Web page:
Getting the Eurostar from London to Brussels


It’s no secret that I’m a massive fan of all kinds of planes, trains and automobiles. I love the speed, the excitement of going somewhere new and the chance to sit back, relax and stare idly out the window and watch the world pass me by.

I was more than a little excited to catch the Eurostar to Brussels a couple of weeks ago and I have to say that it was surprisingly smooth and easy. It was so easy that it actually made me feel guilty; It took two hours to get to Brussels, that’s less time than it takes to get to my parent’s house in North Wales, so why have I never been before?

It’s crazy how close we are yet the thought of going to a whole new country seems like such a faff that I never bothered but it was actually easy as pie.

Quick Facts

  • It costs from £69 return and the ticket will take you to any station in Belgium
  • The train takes 2 hours
  • You need to arrive at least 15 minutes before the train leaves
  • If you’re late, they do have a special queue for people taking the next train to leave
  • It will cost more if you travel at the weekend
  • The coffee and food on board is fine but expensive so you’re better off stocking up at the nicer cafes once you get through security. This applies for both London and Belgium stations

Here’s how it went…

I left my house at 7am on a miserable Saturday morning to catch the 8am Eurostar. Just as I was locking the door I had a last minute panic attack: “What if you’re meant to check in an hour before like you do on a flight?”

I spent the next 40 minutes sweating and willing the tube to go faster while I paced around in a circle like a dog trying to find a comfy spot. In situations like this I’m sure the tube driver can sense your intense urgency from the front of the train and purposely slows down and cautions his passengers at every single stop about the dangers of getting your coat stuck in the door.

After sprinting up a marathon of escalators at King’s Cross St Pancreas (with my suitcase in tow!), I arrived with 20 minutes to spare. Phew. This was more than enough time to get through security which was a quick ticket barrier, brief luggage scan and passport check and even I had enough time for a coffee and croissant which made me feel very European.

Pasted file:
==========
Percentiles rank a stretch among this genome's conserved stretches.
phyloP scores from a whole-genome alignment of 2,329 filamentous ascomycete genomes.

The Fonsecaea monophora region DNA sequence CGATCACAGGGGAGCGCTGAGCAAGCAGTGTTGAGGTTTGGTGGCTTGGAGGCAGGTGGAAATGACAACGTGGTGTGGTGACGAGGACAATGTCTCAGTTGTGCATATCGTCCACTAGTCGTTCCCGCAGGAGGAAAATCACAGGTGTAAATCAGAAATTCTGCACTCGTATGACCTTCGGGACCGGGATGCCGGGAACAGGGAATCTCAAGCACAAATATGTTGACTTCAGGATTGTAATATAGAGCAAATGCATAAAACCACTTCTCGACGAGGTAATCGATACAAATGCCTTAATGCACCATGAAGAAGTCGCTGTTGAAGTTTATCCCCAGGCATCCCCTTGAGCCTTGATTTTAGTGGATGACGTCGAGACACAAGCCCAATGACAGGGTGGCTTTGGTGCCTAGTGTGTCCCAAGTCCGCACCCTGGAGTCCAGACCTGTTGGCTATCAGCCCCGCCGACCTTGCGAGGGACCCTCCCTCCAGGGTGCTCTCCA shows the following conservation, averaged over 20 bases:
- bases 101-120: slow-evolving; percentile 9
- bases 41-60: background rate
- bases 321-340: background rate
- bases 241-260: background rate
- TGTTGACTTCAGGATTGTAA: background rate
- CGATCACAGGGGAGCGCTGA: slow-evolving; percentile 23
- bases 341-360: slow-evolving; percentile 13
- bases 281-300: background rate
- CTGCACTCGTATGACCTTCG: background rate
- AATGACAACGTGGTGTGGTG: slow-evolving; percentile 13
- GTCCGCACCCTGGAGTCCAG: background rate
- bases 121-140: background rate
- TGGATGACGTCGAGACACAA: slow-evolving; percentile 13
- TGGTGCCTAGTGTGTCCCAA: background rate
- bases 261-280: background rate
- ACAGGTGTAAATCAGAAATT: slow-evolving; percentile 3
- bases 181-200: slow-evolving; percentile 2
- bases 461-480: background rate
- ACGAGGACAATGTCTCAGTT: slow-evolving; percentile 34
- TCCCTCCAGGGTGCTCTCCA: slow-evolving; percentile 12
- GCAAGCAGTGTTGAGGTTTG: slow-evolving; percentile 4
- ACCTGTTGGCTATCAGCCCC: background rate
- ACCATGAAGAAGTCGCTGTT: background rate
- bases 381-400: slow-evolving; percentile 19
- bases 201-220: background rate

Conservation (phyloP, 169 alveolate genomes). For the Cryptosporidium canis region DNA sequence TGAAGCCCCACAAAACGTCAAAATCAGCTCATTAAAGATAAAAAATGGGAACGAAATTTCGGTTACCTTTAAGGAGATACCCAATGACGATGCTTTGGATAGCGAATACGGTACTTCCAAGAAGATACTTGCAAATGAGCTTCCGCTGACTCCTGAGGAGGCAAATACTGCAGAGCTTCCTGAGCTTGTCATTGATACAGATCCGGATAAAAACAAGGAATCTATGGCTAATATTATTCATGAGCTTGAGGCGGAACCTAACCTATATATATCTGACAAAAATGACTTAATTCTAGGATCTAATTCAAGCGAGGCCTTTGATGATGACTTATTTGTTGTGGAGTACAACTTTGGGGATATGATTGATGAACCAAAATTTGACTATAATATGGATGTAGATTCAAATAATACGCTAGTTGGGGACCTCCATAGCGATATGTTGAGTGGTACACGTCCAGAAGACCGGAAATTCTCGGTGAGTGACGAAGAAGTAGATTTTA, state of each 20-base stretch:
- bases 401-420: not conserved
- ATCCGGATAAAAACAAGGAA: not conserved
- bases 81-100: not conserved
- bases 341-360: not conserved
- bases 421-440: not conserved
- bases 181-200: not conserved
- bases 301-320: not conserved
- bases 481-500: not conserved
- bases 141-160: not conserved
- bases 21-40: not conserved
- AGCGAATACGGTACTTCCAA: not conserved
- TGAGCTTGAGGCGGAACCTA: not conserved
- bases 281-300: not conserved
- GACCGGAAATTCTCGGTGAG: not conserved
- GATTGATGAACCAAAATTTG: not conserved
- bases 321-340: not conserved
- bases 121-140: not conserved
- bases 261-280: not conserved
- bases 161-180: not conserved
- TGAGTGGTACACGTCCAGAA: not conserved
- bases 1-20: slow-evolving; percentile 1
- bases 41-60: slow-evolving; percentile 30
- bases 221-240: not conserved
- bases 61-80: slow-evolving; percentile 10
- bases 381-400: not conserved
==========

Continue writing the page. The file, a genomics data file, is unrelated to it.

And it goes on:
The train was spacious and comfortable and we arrived in Brussels at 11.04 feeling relaxed and unflustered.

Getting to Ghent

Inside the very pretty Ghent Train Station

If you plan to travel to somewhere else in Belgium, Brussels train station is really easy to navigate. We found the train to Ghent in no time and the trains seem to leave about every 12 minutes.

A return journey from London to Belgium costs from £69 on the Eurostar website. If you plan to travel over the weekend it is a little more expensive but it’s still cheaper than flying when you factor in the price of transport on either side of the airport.

TIP: The train to Ghent was included in the Eurostar ticket but this wasn’t obvious on the ticket. I was later told that this Eurostar ticket would take you to any Belgium station.

If you want to see more from Ghent, you can check out A weekend in Ghent: An Instagram Photo Essay and my stay in the Hotel Gent Clock Tower where I stayed in a magical room surrounding the train station clock!

Disclaimer: The trip to Ghent was sponsored by Visit Flanders but my new found love for the Eurostar is all my own.

Have you ever travelled by the Eurostar? If so, how did you find it?



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  1. Jerick 9 years ago

    Yeah, travel by Eurostar is the most convenient way definitely. I flew in twice to London from Brussels, and the hassle of checking-in, boarding then getting to the centre is already a return trip with the train.

  2. Jen 9 years ago

    I can’t believe how easy this sounds – so much less stressful than a plane! I’d definitely do it! xx

  3. Natalie 9 years ago

    I love the Eurostar! I’ve taken it to Paris a couple of times and it’s just so easy going from central London right into central Paris. I think it has a bit more of the ‘glamour’ that train travel from yesteryear used to have ( at least it’s quite a bit nicer than the intercity ones in the UK), but maybe it’s because you can pop up in Belgium or Paris that it seems more special 🙂

  4. John 9 years ago

    Note: Not all Brussels bound Eurostar tickets cover all stations in Belgium. Some of those booked online with the self print option are for Gare du Midi only. Check when booking.

    • TheTravelHack 9 years ago

      Thanks for that John. That’s good to know.

      My tickets were booked in Belgium so printed out in Dutch so it was tough to figure out where the tickets were to. The ticket man on the train from Brussels to Ghent was lovely though and you can buy tickets on the train if your Eurostar isn’t valid.

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  7. Roxanne Rockett 8 years ago

    Great post! Love the photos (especially the Ghent station one, beautiful!) I did the Eurostar trip from London through Brussels to Prague in January & have been daydreaming about doing it again lately. Thank you for taking me back there!

    • TheTravelHack 8 years ago

      That sounds great. I’ve still never been to Prague but it looks so beautiful!

  8. Francesca 6 years ago

    So glad I found this post in your archives. I’m coming back to the UK for a visit in August and we want to take the Eurostar, but I was wondering how easy it *actually* was to get!

    • TheTravelHack 6 years ago

      It’s so so easy. Much easier than flying. I hope you have a great trip!

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